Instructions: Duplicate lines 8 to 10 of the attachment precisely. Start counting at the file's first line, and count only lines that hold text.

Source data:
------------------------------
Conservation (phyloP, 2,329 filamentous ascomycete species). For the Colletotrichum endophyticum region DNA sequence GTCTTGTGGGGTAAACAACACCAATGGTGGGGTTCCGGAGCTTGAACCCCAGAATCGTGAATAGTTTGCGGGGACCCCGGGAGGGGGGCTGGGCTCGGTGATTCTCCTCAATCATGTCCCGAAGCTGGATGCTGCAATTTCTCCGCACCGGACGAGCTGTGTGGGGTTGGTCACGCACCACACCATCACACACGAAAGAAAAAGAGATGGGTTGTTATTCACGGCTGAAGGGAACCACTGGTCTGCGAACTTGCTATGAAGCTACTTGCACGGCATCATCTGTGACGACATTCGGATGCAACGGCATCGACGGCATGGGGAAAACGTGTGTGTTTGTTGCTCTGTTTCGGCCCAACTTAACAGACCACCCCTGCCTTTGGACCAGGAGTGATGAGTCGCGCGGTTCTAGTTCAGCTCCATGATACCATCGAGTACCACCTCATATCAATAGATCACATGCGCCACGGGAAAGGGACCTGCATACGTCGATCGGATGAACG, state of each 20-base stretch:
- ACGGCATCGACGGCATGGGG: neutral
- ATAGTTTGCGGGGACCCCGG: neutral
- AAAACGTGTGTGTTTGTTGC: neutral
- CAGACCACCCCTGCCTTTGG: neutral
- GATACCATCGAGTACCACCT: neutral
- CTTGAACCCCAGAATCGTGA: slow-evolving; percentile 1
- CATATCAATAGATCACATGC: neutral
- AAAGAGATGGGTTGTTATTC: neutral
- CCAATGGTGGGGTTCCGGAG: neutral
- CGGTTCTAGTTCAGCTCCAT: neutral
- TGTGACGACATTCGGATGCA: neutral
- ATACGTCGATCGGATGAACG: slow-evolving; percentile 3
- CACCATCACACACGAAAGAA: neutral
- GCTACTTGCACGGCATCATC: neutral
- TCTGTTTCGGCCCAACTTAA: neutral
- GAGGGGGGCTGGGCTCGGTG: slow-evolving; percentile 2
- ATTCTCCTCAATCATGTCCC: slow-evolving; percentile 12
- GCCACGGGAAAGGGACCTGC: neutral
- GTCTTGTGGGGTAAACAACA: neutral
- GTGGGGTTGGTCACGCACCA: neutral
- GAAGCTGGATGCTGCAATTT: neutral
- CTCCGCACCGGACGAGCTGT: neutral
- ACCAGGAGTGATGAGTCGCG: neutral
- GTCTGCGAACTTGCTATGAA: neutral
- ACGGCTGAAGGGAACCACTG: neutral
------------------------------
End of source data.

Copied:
- CATATCAATAGATCACATGC: neutral
- AAAGAGATGGGTTGTTATTC: neutral
- CCAATGGTGGGGTTCCGGAG: neutral